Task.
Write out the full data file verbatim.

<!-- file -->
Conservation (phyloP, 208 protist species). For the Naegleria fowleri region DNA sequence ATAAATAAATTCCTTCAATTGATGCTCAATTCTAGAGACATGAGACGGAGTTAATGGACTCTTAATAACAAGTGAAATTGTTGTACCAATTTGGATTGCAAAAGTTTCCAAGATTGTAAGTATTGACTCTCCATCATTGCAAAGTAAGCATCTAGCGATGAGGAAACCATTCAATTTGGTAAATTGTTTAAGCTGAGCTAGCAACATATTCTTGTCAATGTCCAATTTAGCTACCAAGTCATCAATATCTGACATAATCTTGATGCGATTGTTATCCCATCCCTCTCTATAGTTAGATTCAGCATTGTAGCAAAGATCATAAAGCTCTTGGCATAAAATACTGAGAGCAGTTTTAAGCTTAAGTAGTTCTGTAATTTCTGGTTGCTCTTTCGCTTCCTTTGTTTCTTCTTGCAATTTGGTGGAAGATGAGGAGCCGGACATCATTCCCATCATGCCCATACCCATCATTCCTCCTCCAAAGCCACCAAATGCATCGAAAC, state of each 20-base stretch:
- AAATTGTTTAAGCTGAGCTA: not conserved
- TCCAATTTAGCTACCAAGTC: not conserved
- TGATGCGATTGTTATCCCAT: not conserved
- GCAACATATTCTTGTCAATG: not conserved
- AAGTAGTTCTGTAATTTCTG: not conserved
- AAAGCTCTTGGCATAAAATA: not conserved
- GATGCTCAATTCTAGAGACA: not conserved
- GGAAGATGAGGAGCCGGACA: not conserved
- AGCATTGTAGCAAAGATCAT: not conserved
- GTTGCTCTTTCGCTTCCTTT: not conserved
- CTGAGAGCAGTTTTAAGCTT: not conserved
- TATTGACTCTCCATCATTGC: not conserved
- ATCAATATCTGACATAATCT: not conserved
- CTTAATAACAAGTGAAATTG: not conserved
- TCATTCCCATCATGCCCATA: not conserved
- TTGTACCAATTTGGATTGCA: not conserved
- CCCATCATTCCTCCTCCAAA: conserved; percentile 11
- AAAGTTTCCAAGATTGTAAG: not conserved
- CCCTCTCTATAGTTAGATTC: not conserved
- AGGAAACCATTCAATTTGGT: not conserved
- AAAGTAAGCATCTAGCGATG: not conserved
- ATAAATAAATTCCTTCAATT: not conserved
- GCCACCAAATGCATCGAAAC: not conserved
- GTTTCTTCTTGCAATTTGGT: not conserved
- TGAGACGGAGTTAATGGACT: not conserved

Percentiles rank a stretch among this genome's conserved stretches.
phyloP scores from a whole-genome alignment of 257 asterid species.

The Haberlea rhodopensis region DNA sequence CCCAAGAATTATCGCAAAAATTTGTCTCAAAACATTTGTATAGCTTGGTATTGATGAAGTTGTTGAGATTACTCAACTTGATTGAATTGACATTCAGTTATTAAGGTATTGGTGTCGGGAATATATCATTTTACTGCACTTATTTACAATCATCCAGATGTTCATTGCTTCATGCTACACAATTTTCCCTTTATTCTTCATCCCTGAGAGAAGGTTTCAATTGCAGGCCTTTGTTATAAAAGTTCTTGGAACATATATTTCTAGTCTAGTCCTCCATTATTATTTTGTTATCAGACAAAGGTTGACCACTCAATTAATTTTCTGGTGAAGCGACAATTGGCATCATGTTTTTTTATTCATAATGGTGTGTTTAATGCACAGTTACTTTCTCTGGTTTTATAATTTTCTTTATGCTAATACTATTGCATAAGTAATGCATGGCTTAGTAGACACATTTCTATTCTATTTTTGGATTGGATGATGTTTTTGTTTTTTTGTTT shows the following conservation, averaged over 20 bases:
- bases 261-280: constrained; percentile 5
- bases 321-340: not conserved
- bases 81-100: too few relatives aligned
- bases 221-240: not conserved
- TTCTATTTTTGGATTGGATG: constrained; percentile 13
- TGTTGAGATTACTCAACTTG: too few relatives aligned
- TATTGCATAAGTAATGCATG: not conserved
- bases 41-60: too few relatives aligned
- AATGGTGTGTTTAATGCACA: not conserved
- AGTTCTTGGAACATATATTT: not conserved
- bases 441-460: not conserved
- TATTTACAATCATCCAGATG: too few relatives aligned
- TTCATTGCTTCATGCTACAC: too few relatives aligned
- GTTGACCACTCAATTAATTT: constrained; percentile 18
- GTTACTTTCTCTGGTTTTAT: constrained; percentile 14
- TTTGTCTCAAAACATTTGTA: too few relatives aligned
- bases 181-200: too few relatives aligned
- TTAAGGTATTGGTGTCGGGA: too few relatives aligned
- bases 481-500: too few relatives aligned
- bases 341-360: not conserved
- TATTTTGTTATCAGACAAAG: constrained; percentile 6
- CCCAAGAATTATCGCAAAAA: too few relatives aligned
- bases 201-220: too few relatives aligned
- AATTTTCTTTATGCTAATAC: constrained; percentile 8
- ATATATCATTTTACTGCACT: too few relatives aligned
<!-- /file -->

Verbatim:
Conservation (phyloP, 208 protist species). For the Naegleria fowleri region DNA sequence ATAAATAAATTCCTTCAATTGATGCTCAATTCTAGAGACATGAGACGGAGTTAATGGACTCTTAATAACAAGTGAAATTGTTGTACCAATTTGGATTGCAAAAGTTTCCAAGATTGTAAGTATTGACTCTCCATCATTGCAAAGTAAGCATCTAGCGATGAGGAAACCATTCAATTTGGTAAATTGTTTAAGCTGAGCTAGCAACATATTCTTGTCAATGTCCAATTTAGCTACCAAGTCATCAATATCTGACATAATCTTGATGCGATTGTTATCCCATCCCTCTCTATAGTTAGATTCAGCATTGTAGCAAAGATCATAAAGCTCTTGGCATAAAATACTGAGAGCAGTTTTAAGCTTAAGTAGTTCTGTAATTTCTGGTTGCTCTTTCGCTTCCTTTGTTTCTTCTTGCAATTTGGTGGAAGATGAGGAGCCGGACATCATTCCCATCATGCCCATACCCATCATTCCTCCTCCAAAGCCACCAAATGCATCGAAAC, state of each 20-base stretch:
- AAATTGTTTAAGCTGAGCTA: not conserved
- TCCAATTTAGCTACCAAGTC: not conserved
- TGATGCGATTGTTATCCCAT: not conserved
- GCAACATATTCTTGTCAATG: not conserved
- AAGTAGTTCTGTAATTTCTG: not conserved
- AAAGCTCTTGGCATAAAATA: not conserved
- GATGCTCAATTCTAGAGACA: not conserved
- GGAAGATGAGGAGCCGGACA: not conserved
- AGCATTGTAGCAAAGATCAT: not conserved
- GTTGCTCTTTCGCTTCCTTT: not conserved
- CTGAGAGCAGTTTTAAGCTT: not conserved
- TATTGACTCTCCATCATTGC: not conserved
- ATCAATATCTGACATAATCT: not conserved
- CTTAATAACAAGTGAAATTG: not conserved
- TCATTCCCATCATGCCCATA: not conserved
- TTGTACCAATTTGGATTGCA: not conserved
- CCCATCATTCCTCCTCCAAA: conserved; percentile 11
- AAAGTTTCCAAGATTGTAAG: not conserved
- CCCTCTCTATAGTTAGATTC: not conserved
- AGGAAACCATTCAATTTGGT: not conserved
- AAAGTAAGCATCTAGCGATG: not conserved
- ATAAATAAATTCCTTCAATT: not conserved
- GCCACCAAATGCATCGAAAC: not conserved
- GTTTCTTCTTGCAATTTGGT: not conserved
- TGAGACGGAGTTAATGGACT: not conserved

Percentiles rank a stretch among this genome's conserved stretches.
phyloP scores from a whole-genome alignment of 257 asterid species.

The Haberlea rhodopensis region DNA sequence CCCAAGAATTATCGCAAAAATTTGTCTCAAAACATTTGTATAGCTTGGTATTGATGAAGTTGTTGAGATTACTCAACTTGATTGAATTGACATTCAGTTATTAAGGTATTGGTGTCGGGAATATATCATTTTACTGCACTTATTTACAATCATCCAGATGTTCATTGCTTCATGCTACACAATTTTCCCTTTATTCTTCATCCCTGAGAGAAGGTTTCAATTGCAGGCCTTTGTTATAAAAGTTCTTGGAACATATATTTCTAGTCTAGTCCTCCATTATTATTTTGTTATCAGACAAAGGTTGACCACTCAATTAATTTTCTGGTGAAGCGACAATTGGCATCATGTTTTTTTATTCATAATGGTGTGTTTAATGCACAGTTACTTTCTCTGGTTTTATAATTTTCTTTATGCTAATACTATTGCATAAGTAATGCATGGCTTAGTAGACACATTTCTATTCTATTTTTGGATTGGATGATGTTTTTGTTTTTTTGTTT shows the following conservation, averaged over 20 bases:
- bases 261-280: constrained; percentile 5
- bases 321-340: not conserved
- bases 81-100: too few relatives aligned
- bases 221-240: not conserved
- TTCTATTTTTGGATTGGATG: constrained; percentile 13
- TGTTGAGATTACTCAACTTG: too few relatives aligned
- TATTGCATAAGTAATGCATG: not conserved
- bases 41-60: too few relatives aligned
- AATGGTGTGTTTAATGCACA: not conserved
- AGTTCTTGGAACATATATTT: not conserved
- bases 441-460: not conserved
- TATTTACAATCATCCAGATG: too few relatives aligned
- TTCATTGCTTCATGCTACAC: too few relatives aligned
- GTTGACCACTCAATTAATTT: constrained; percentile 18
- GTTACTTTCTCTGGTTTTAT: constrained; percentile 14
- TTTGTCTCAAAACATTTGTA: too few relatives aligned
- bases 181-200: too few relatives aligned
- TTAAGGTATTGGTGTCGGGA: too few relatives aligned
- bases 481-500: too few relatives aligned
- bases 341-360: not conserved
- TATTTTGTTATCAGACAAAG: constrained; percentile 6
- CCCAAGAATTATCGCAAAAA: too few relatives aligned
- bases 201-220: too few relatives aligned
- AATTTTCTTTATGCTAATAC: constrained; percentile 8
- ATATATCATTTTACTGCACT: too few relatives aligned